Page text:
By law, a “microgrid” is a group of interconnected electricity users and generators that (1) is within clearly defined boundaries that acts as a single controllable entity in respect to the larger grid and (2) can operate as either a part of the grid or independent of it.


The act broadens eligibility for “virtual net metering,” expands the maximum size of the generating unit that can take advantage of virtual net metering, and potentially increases the value of the electric bill credit that participating customers receive.

By law, an electric company customer who owns a class I renewable resource (e. g. , a photovoltaic system) receives a net metering credit on his or her electric bill when the resource produces more power than the customer uses in a billing period. In effect, the customer's meter runs backwards when the resource generates surplus power. The credit, which is tied to the electric company's retail rate, rolls over from month to month. At the end of each 12 months, if the customer still has a credit, he or she is paid for it at the company's wholesale rate.

By law, municipalities are eligible for virtual net metering, which allows them to share the billing credit among their electric accounts. For example, a town could install a photovoltaic system on the roof of a school and share the billing credits the system produces with a fire station. This increases the likelihood that the customer will fully utilize its credits (paid at the retail rate) during a year, and therefore not have any remaining credits at the end of the year, for which it would be paid at the wholesale rate.

The act expands eligibility for virtual net metering in several ways. It opens the option to state agencies and agricultural customers and increases the maximum size of the renewable resource from two to three megawatts. For municipal and state agency customers, it allows (1) virtual net metering for class III resources, such as cogeneration, as well as class I resources and (2) customers to lease the renewable resource or enter into a long-term contract for it.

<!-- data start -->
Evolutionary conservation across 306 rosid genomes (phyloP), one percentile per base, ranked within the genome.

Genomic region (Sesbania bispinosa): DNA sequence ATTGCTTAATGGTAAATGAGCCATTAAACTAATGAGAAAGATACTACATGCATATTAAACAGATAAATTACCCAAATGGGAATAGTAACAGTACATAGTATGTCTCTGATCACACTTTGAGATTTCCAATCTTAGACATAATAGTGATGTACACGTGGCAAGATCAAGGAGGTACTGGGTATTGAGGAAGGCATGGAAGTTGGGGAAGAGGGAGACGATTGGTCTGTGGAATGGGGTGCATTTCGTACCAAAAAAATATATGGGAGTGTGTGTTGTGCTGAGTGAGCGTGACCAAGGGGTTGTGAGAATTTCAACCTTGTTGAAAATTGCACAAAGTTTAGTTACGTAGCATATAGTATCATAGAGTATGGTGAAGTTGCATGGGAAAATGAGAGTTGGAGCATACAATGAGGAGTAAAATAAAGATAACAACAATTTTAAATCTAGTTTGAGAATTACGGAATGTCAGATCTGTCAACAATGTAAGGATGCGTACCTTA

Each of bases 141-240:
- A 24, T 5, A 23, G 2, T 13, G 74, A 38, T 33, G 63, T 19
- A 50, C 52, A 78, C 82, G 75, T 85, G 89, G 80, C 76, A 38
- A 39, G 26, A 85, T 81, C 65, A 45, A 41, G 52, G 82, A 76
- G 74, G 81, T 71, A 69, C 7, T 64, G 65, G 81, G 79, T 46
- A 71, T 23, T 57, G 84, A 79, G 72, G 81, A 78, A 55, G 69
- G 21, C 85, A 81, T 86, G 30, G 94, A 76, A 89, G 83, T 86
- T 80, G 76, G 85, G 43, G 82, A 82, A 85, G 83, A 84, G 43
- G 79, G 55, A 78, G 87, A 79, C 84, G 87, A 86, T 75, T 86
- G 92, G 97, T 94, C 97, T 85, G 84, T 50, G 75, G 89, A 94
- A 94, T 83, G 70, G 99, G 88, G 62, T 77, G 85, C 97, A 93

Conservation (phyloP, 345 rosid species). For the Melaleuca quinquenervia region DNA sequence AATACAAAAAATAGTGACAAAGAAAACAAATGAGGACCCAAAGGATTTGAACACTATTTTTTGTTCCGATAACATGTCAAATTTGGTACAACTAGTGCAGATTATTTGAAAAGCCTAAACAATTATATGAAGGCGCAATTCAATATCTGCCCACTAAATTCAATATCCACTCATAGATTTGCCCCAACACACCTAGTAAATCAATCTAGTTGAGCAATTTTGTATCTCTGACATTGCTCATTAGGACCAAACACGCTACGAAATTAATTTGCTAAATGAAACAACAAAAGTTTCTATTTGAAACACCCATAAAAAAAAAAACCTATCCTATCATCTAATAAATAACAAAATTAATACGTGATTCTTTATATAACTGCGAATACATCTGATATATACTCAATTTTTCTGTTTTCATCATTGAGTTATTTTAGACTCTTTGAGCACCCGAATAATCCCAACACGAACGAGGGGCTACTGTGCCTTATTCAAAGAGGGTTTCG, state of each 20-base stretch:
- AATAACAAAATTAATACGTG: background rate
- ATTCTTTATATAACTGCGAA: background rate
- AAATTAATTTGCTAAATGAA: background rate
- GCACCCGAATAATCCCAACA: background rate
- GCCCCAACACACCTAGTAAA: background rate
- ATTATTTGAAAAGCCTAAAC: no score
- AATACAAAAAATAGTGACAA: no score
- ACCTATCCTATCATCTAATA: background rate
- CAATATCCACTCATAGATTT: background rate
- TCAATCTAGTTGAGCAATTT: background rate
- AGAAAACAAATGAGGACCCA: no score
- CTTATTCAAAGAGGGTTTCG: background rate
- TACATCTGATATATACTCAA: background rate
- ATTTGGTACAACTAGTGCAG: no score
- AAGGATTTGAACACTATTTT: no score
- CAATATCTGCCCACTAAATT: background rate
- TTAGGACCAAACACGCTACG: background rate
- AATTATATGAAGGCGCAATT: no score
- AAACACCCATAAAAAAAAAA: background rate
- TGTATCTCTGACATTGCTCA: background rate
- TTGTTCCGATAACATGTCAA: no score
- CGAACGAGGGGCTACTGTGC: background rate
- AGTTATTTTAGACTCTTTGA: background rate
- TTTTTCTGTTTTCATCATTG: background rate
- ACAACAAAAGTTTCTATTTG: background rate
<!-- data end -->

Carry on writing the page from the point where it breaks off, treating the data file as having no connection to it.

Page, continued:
By law, municipalities can share the billing credit with no more than five other municipal accounts. The act extends this provision to state accounts. It allows municipal or state accounts to share the credits with up to five additional non-state or municipal critical facilities connected to a microgrid. It allows agricultural customers to share their credits with up to ten accounts that (1) use electricity for agriculture, (2) are municipalities, or (3) are non-commercial critical facilities.

Under prior law, the credit for virtual net metering customers went against the customer's Generation Service Charge (GSC), i. e. , the part of the electric bill that covers the cost of power. (For other net metering customers, the credit goes against the customer's entire bill. ) The act applies the virtual net metering credit against the GSC and a declining percentage of the distribution and transmission charges, thereby potentially increasing its value. The percentage is 80% until July 1, 2014, 60% for July 2, 2014 through July 1, 2015, and 40% starting July 2, 2015. The act requires each electric company to report annually by January 1 to PURA, rather than DEEP, on the program's costs.

Prior law required DEEP, by February 1, 2012, to develop administrative processes and specifications for the program, including a statewide cap of $1 million per year on the cost of the virtual net metering. The act requires PURA, rather than DEEP, to do this by October 1, 2013 and raises the cap to $10 million per year. Of this amount, no more than 40% can go to municipal, state, and agricultural customers.